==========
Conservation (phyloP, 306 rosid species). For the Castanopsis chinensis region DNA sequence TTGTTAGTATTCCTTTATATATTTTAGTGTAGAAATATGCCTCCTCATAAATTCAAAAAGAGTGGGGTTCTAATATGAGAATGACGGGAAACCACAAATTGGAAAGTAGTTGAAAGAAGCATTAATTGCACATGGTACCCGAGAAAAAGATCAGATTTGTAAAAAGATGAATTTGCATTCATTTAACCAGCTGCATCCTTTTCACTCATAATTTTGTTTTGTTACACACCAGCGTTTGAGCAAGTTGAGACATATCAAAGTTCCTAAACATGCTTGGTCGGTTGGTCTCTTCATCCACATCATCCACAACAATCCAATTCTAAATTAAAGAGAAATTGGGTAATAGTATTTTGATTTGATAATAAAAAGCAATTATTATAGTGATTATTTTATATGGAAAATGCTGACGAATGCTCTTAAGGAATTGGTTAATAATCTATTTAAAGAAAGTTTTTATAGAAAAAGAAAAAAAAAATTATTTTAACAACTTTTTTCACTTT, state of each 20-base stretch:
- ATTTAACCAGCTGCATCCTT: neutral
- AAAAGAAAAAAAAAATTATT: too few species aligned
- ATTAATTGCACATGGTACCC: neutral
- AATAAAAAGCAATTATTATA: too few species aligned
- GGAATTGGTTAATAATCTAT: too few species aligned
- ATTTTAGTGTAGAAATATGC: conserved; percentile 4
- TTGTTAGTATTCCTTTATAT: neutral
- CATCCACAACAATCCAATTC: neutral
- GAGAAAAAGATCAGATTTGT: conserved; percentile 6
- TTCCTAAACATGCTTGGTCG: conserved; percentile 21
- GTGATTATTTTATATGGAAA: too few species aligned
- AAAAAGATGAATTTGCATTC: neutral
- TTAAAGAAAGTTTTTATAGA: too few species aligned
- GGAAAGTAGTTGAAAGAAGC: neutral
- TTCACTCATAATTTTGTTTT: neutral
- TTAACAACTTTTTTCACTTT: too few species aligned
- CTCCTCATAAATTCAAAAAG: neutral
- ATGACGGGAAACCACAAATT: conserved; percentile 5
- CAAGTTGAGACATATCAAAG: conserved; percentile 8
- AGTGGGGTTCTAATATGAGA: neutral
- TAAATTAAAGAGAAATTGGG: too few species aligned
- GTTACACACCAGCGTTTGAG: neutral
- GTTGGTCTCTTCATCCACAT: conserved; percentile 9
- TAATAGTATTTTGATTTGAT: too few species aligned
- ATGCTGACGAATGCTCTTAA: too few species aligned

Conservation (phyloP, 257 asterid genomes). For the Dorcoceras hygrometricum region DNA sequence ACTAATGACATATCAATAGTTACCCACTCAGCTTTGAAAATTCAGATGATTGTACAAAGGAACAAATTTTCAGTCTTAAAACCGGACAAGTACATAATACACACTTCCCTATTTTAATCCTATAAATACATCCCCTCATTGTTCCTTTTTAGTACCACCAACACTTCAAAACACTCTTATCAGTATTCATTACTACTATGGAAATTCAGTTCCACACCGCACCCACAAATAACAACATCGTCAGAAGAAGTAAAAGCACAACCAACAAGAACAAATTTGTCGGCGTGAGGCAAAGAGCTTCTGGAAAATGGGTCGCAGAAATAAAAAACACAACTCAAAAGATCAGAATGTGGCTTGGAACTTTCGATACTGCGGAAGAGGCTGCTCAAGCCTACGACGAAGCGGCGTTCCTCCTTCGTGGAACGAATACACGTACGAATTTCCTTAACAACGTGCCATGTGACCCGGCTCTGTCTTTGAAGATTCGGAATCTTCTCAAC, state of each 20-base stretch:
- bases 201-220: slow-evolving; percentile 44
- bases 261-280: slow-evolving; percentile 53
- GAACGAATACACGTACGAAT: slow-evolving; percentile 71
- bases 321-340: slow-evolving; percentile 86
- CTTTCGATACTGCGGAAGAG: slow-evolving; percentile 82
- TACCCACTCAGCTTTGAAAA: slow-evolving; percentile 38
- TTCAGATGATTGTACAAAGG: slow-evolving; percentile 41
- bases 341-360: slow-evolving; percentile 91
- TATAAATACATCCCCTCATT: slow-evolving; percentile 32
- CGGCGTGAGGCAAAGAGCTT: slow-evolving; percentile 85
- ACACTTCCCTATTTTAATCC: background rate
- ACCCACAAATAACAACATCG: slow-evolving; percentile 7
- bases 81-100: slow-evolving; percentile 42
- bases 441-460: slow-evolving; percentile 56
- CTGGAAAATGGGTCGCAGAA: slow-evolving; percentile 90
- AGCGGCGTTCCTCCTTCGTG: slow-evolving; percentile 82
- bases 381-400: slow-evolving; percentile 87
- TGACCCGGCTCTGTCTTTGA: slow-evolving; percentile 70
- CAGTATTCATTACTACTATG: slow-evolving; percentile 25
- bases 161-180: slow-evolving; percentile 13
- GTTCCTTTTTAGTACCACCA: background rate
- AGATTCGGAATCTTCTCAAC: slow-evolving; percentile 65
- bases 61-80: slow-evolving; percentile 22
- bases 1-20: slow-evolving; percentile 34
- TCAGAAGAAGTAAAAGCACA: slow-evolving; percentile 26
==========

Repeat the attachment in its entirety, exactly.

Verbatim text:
Conservation (phyloP, 306 rosid species). For the Castanopsis chinensis region DNA sequence TTGTTAGTATTCCTTTATATATTTTAGTGTAGAAATATGCCTCCTCATAAATTCAAAAAGAGTGGGGTTCTAATATGAGAATGACGGGAAACCACAAATTGGAAAGTAGTTGAAAGAAGCATTAATTGCACATGGTACCCGAGAAAAAGATCAGATTTGTAAAAAGATGAATTTGCATTCATTTAACCAGCTGCATCCTTTTCACTCATAATTTTGTTTTGTTACACACCAGCGTTTGAGCAAGTTGAGACATATCAAAGTTCCTAAACATGCTTGGTCGGTTGGTCTCTTCATCCACATCATCCACAACAATCCAATTCTAAATTAAAGAGAAATTGGGTAATAGTATTTTGATTTGATAATAAAAAGCAATTATTATAGTGATTATTTTATATGGAAAATGCTGACGAATGCTCTTAAGGAATTGGTTAATAATCTATTTAAAGAAAGTTTTTATAGAAAAAGAAAAAAAAAATTATTTTAACAACTTTTTTCACTTT, state of each 20-base stretch:
- ATTTAACCAGCTGCATCCTT: neutral
- AAAAGAAAAAAAAAATTATT: too few species aligned
- ATTAATTGCACATGGTACCC: neutral
- AATAAAAAGCAATTATTATA: too few species aligned
- GGAATTGGTTAATAATCTAT: too few species aligned
- ATTTTAGTGTAGAAATATGC: conserved; percentile 4
- TTGTTAGTATTCCTTTATAT: neutral
- CATCCACAACAATCCAATTC: neutral
- GAGAAAAAGATCAGATTTGT: conserved; percentile 6
- TTCCTAAACATGCTTGGTCG: conserved; percentile 21
- GTGATTATTTTATATGGAAA: too few species aligned
- AAAAAGATGAATTTGCATTC: neutral
- TTAAAGAAAGTTTTTATAGA: too few species aligned
- GGAAAGTAGTTGAAAGAAGC: neutral
- TTCACTCATAATTTTGTTTT: neutral
- TTAACAACTTTTTTCACTTT: too few species aligned
- CTCCTCATAAATTCAAAAAG: neutral
- ATGACGGGAAACCACAAATT: conserved; percentile 5
- CAAGTTGAGACATATCAAAG: conserved; percentile 8
- AGTGGGGTTCTAATATGAGA: neutral
- TAAATTAAAGAGAAATTGGG: too few species aligned
- GTTACACACCAGCGTTTGAG: neutral
- GTTGGTCTCTTCATCCACAT: conserved; percentile 9
- TAATAGTATTTTGATTTGAT: too few species aligned
- ATGCTGACGAATGCTCTTAA: too few species aligned

Conservation (phyloP, 257 asterid genomes). For the Dorcoceras hygrometricum region DNA sequence ACTAATGACATATCAATAGTTACCCACTCAGCTTTGAAAATTCAGATGATTGTACAAAGGAACAAATTTTCAGTCTTAAAACCGGACAAGTACATAATACACACTTCCCTATTTTAATCCTATAAATACATCCCCTCATTGTTCCTTTTTAGTACCACCAACACTTCAAAACACTCTTATCAGTATTCATTACTACTATGGAAATTCAGTTCCACACCGCACCCACAAATAACAACATCGTCAGAAGAAGTAAAAGCACAACCAACAAGAACAAATTTGTCGGCGTGAGGCAAAGAGCTTCTGGAAAATGGGTCGCAGAAATAAAAAACACAACTCAAAAGATCAGAATGTGGCTTGGAACTTTCGATACTGCGGAAGAGGCTGCTCAAGCCTACGACGAAGCGGCGTTCCTCCTTCGTGGAACGAATACACGTACGAATTTCCTTAACAACGTGCCATGTGACCCGGCTCTGTCTTTGAAGATTCGGAATCTTCTCAAC, state of each 20-base stretch:
- bases 201-220: slow-evolving; percentile 44
- bases 261-280: slow-evolving; percentile 53
- GAACGAATACACGTACGAAT: slow-evolving; percentile 71
- bases 321-340: slow-evolving; percentile 86
- CTTTCGATACTGCGGAAGAG: slow-evolving; percentile 82
- TACCCACTCAGCTTTGAAAA: slow-evolving; percentile 38
- TTCAGATGATTGTACAAAGG: slow-evolving; percentile 41
- bases 341-360: slow-evolving; percentile 91
- TATAAATACATCCCCTCATT: slow-evolving; percentile 32
- CGGCGTGAGGCAAAGAGCTT: slow-evolving; percentile 85
- ACACTTCCCTATTTTAATCC: background rate
- ACCCACAAATAACAACATCG: slow-evolving; percentile 7
- bases 81-100: slow-evolving; percentile 42
- bases 441-460: slow-evolving; percentile 56
- CTGGAAAATGGGTCGCAGAA: slow-evolving; percentile 90
- AGCGGCGTTCCTCCTTCGTG: slow-evolving; percentile 82
- bases 381-400: slow-evolving; percentile 87
- TGACCCGGCTCTGTCTTTGA: slow-evolving; percentile 70
- CAGTATTCATTACTACTATG: slow-evolving; percentile 25
- bases 161-180: slow-evolving; percentile 13
- GTTCCTTTTTAGTACCACCA: background rate
- AGATTCGGAATCTTCTCAAC: slow-evolving; percentile 65
- bases 61-80: slow-evolving; percentile 22
- bases 1-20: slow-evolving; percentile 34
- TCAGAAGAAGTAAAAGCACA: slow-evolving; percentile 26